This is not a good time to be taking on the anti-bullying legions, but Winnie Hu does a terrific job describing the newest runaway behavioral modification fad in schools in her front page New York Times story from the other day, Bullying Law Puts New Jersey Schools on Spot. The law,? according to Hu,
- Has 18 pages of ?required components? for the antibullying policy that each school must adopt;
- Requires each school in the state to have an antibullying specialist and an antibullying coordinator;
- Sets up a system to grade each school on its antibullying efforts and ?educators who failed to comply could lose their licenses.?
There's more, of course.? ?I think this has gone well overboard,? Richard Bozza, head of the New Jersey Association of School Administrators, tells Hu. ?Now we have to police the community 24 hours a day.?
If schools have felt burdened by being turned into social service agencies, their new anti-bullying duties should seal the deal:? they have to do everything.? (I would be curious to know what Geoffrey Canada thinks of this.)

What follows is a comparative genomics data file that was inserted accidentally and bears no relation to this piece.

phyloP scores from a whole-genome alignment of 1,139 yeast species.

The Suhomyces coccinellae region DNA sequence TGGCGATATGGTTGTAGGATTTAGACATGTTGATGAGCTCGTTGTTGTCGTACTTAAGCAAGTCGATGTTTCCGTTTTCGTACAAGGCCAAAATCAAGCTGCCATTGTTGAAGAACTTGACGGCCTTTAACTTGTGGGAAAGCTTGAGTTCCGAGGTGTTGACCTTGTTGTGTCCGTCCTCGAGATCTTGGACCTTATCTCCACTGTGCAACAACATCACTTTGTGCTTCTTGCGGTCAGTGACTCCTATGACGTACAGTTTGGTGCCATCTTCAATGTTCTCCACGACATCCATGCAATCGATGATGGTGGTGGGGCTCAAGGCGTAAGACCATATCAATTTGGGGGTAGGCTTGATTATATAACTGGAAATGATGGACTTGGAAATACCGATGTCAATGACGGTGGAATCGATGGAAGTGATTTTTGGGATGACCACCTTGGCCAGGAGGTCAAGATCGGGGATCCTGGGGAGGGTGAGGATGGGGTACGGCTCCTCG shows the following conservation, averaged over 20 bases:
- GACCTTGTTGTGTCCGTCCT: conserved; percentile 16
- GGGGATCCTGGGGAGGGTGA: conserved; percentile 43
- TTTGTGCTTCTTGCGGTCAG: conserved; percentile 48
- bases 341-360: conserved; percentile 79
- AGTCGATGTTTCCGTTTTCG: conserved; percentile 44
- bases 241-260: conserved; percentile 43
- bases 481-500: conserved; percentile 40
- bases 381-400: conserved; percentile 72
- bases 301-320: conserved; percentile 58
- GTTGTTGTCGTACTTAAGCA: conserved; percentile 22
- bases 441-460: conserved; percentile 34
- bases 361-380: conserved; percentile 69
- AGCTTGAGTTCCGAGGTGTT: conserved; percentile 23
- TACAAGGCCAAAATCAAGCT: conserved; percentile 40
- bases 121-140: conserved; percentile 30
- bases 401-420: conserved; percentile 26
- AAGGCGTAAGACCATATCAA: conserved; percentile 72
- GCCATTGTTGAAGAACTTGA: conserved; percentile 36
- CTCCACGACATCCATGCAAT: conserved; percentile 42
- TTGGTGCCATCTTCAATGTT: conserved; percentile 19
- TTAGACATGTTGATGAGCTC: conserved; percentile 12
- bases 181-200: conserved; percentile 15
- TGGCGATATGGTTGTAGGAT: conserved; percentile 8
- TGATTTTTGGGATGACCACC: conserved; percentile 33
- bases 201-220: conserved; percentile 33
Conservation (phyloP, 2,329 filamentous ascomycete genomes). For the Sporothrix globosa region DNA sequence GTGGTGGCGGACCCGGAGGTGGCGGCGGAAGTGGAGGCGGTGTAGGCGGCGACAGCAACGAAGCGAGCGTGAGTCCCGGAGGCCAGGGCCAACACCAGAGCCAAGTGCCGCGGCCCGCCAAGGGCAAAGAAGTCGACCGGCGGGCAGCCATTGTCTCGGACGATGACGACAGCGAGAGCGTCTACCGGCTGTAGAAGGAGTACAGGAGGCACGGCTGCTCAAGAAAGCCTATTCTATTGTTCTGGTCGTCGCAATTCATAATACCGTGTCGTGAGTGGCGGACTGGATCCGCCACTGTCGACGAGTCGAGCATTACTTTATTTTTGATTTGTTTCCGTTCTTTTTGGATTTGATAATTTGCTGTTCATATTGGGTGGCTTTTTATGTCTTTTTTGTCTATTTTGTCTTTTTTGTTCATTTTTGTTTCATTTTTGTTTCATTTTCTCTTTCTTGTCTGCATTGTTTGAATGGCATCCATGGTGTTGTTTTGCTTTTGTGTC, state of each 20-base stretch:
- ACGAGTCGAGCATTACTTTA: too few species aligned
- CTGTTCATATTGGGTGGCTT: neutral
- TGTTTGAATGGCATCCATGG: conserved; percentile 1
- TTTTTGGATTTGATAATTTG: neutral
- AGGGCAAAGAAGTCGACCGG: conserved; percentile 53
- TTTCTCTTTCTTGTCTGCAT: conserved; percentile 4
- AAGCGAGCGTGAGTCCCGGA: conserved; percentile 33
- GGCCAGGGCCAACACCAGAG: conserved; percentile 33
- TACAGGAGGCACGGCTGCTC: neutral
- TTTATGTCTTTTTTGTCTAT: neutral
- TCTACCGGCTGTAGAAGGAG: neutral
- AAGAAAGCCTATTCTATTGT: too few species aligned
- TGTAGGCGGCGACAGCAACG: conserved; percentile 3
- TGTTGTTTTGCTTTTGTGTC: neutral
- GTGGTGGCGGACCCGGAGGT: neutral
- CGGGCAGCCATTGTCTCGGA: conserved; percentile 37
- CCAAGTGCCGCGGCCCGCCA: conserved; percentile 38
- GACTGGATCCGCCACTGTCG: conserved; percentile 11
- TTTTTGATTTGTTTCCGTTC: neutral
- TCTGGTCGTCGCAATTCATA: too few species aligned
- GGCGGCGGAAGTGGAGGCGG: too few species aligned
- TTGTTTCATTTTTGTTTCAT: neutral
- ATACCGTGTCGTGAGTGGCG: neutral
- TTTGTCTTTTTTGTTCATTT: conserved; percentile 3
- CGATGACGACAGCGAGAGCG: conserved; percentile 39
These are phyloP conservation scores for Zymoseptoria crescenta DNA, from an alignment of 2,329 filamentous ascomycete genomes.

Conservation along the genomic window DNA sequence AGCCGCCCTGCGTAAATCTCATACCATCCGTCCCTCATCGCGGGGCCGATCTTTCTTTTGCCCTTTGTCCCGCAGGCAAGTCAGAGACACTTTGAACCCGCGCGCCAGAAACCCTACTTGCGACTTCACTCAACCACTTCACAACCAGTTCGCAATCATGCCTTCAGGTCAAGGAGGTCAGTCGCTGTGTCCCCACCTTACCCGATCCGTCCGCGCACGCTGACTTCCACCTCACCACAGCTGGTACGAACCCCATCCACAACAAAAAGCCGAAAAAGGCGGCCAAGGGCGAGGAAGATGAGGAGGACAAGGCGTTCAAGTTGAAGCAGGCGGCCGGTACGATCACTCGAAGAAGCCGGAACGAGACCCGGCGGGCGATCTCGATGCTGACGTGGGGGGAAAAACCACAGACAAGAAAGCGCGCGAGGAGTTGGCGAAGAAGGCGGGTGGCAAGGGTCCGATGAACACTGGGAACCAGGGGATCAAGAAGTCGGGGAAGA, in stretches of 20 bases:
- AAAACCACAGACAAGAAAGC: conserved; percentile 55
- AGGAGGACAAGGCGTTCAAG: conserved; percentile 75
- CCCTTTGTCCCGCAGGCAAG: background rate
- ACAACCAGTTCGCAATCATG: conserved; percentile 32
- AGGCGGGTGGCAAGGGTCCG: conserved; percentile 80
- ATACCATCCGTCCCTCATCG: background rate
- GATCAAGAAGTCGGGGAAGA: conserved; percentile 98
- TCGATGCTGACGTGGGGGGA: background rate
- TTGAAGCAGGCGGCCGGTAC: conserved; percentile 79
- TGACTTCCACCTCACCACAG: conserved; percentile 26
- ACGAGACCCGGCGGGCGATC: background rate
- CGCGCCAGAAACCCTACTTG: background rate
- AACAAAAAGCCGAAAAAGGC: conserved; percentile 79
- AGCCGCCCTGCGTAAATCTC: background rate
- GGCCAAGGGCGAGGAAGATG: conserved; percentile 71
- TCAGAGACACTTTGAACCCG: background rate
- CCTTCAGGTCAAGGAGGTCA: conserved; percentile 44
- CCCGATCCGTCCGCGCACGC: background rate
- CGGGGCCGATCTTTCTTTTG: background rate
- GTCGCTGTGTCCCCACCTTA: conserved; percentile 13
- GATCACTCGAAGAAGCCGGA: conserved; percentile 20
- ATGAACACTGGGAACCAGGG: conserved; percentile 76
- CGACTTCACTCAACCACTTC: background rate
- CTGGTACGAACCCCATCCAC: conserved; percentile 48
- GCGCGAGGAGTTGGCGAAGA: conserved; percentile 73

In my February post, Stop the Anti-bullying Bus, I Want to Get Off, I wrote,
In the hell of good intentions, the anti-bullying campaign has got to be on one of the lower rings.
In that post I detailed the anti-bullying policy in my own district, in New York, which was nine, single-spaced pages long (one-third the length of the district's entire Code of Conduct)...